Outgoing Ericsson CEO Carl-Henric Svanberg (he will step down in January to become the chairman of BP) says that while he's seeing some signs of life in many of the largest telecom markets, it will be quite a while before the company will be able to reap the rewards of that recovery.
"What we are seeing right now is the new projects that were planned nine months or a year ago when the financial crisis was much tougher," he said during the company's earnings call. "Now everyone understands we are moving to safer territory but it takes time for operators to plan."
As a result, the Swedish vendor reported that net profits declined 72 percent in the third quarter 2009 earnings. Upon hearing the news, financial markets punished Ericsson sending its shares down more than eight percent. Ericsson's results are in line with its nearest competitors. Nokia, for example, reported that its Nokia Siemens Networks (NSN) venture suffered a $1.64 billion operating loss.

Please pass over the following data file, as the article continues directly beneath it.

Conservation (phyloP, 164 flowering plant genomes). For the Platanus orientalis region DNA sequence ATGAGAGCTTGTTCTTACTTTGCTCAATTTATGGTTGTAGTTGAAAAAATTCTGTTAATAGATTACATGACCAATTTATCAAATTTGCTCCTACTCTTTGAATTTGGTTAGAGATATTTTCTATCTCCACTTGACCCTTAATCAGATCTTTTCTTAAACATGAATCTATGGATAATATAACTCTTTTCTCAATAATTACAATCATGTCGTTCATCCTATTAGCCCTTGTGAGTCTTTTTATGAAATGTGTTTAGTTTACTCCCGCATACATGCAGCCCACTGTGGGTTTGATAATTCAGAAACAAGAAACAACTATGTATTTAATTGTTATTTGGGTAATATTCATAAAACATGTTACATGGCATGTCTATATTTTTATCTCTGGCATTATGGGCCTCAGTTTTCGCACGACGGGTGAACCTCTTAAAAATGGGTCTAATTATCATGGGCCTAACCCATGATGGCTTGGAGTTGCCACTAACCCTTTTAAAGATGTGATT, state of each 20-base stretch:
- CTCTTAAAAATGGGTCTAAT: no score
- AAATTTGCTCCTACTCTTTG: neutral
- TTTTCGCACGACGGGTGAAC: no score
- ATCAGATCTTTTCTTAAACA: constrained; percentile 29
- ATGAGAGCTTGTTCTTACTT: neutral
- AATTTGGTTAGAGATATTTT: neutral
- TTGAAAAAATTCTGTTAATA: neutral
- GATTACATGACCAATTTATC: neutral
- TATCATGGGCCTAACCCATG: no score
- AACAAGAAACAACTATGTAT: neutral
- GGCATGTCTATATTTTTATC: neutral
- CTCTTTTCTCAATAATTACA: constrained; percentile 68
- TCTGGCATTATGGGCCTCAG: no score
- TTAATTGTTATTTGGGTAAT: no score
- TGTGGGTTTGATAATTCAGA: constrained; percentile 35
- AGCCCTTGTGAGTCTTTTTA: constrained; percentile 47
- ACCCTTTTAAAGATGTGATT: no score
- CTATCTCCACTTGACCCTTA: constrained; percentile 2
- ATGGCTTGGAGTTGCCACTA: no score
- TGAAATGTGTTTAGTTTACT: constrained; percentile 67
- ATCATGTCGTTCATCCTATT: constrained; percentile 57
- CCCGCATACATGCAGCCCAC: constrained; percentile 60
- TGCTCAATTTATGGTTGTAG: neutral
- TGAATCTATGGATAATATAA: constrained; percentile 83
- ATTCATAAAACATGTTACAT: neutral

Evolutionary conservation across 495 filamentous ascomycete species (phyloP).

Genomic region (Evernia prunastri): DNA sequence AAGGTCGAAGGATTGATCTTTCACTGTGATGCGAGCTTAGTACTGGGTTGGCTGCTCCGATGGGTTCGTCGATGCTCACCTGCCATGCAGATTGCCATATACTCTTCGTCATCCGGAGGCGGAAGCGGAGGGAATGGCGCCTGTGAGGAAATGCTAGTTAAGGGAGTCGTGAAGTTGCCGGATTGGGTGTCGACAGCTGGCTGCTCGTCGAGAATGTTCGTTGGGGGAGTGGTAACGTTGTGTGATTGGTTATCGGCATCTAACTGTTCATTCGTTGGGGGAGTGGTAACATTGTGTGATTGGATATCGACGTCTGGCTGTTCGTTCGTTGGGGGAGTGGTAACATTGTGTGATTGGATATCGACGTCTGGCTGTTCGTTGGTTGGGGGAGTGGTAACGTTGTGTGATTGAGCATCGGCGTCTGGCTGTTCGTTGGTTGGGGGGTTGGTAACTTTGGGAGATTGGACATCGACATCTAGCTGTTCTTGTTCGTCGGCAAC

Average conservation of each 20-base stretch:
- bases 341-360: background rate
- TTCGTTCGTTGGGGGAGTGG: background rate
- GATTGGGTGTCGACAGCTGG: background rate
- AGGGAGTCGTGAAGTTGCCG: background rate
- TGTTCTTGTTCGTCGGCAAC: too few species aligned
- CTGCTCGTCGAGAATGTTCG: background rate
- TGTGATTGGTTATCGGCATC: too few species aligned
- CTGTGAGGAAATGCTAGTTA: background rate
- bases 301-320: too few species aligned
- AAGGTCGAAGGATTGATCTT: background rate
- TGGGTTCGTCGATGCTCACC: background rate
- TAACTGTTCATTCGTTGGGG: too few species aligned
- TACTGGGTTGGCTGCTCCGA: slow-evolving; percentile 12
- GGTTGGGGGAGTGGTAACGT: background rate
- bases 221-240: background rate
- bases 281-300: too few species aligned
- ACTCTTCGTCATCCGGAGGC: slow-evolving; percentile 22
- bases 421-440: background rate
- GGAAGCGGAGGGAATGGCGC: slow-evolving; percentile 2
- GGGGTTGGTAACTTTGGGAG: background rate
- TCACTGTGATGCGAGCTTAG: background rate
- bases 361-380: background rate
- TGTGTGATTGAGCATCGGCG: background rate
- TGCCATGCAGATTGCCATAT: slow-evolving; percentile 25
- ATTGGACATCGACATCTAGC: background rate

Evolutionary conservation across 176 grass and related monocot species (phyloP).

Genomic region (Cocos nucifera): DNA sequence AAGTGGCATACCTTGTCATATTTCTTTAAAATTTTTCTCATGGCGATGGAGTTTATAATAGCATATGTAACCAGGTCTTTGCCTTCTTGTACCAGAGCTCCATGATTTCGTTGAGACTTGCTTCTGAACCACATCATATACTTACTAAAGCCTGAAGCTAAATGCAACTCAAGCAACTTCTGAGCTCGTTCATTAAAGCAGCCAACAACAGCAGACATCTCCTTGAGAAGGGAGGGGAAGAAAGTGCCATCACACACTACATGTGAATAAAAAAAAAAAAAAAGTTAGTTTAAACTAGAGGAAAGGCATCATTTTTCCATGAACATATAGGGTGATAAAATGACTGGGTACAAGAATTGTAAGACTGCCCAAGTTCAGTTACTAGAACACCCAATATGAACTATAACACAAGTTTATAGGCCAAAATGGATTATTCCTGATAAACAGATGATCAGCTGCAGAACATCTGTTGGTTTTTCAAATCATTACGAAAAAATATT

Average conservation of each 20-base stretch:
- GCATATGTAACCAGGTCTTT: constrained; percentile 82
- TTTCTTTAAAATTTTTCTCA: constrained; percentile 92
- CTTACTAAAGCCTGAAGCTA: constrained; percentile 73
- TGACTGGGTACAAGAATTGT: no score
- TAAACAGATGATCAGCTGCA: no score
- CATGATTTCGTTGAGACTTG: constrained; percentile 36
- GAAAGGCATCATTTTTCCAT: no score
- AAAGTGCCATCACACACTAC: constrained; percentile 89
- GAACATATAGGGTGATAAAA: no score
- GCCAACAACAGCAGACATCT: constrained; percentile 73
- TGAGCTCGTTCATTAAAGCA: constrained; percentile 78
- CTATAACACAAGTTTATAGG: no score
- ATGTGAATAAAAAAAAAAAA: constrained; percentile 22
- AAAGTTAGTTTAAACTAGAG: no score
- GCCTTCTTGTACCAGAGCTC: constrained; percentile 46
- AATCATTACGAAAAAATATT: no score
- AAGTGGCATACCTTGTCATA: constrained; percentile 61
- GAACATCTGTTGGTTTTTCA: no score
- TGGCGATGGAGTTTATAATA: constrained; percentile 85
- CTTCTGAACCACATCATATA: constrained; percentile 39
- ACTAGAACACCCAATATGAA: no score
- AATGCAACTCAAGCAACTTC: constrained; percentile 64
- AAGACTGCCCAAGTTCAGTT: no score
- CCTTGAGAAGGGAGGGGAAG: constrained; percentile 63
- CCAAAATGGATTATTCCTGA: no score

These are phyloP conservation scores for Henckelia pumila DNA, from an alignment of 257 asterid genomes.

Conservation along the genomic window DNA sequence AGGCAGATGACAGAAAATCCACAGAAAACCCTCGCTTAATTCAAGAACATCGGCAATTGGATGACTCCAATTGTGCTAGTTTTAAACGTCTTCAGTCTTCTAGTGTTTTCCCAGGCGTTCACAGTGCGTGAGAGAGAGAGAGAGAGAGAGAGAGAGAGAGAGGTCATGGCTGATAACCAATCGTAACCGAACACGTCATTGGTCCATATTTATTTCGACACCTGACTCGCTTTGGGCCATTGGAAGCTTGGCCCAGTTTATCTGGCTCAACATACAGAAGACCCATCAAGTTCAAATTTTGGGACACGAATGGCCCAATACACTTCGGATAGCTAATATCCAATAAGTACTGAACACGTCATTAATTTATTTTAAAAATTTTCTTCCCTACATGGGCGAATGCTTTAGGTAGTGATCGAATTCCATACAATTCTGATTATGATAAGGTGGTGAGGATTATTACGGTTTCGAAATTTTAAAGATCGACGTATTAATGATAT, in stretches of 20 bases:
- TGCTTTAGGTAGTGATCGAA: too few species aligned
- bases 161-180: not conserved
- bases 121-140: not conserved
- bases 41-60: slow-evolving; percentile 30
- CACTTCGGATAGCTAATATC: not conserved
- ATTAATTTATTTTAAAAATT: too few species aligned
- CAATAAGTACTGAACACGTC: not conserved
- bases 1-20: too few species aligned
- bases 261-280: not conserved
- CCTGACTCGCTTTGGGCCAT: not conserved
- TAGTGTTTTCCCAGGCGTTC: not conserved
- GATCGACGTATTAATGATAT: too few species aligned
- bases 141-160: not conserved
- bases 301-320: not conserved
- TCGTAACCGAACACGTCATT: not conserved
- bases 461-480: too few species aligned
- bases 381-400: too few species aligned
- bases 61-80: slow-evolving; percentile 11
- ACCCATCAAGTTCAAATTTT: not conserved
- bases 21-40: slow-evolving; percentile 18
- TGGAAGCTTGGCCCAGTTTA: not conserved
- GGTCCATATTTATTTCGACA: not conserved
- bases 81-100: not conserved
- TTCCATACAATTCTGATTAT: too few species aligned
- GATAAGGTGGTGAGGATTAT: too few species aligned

Svanberg believes that countries like China, India, Japan, the U.S. and most of Western Europe show promise. However, Eastern Europe, Africa and Latin America, are lagging behind due to access to credit.
Not everything is doom and gloom for Ericsson. Similar to NSN, Ericsson is also seeing continued interest in its network services--a segment that accounts for 40 percent of the company's revenues. A major proof point for services came this past summer when Ericsson won a $5 billion outsourcing contract from Sprint/Nextel.
- Financial Times has this article
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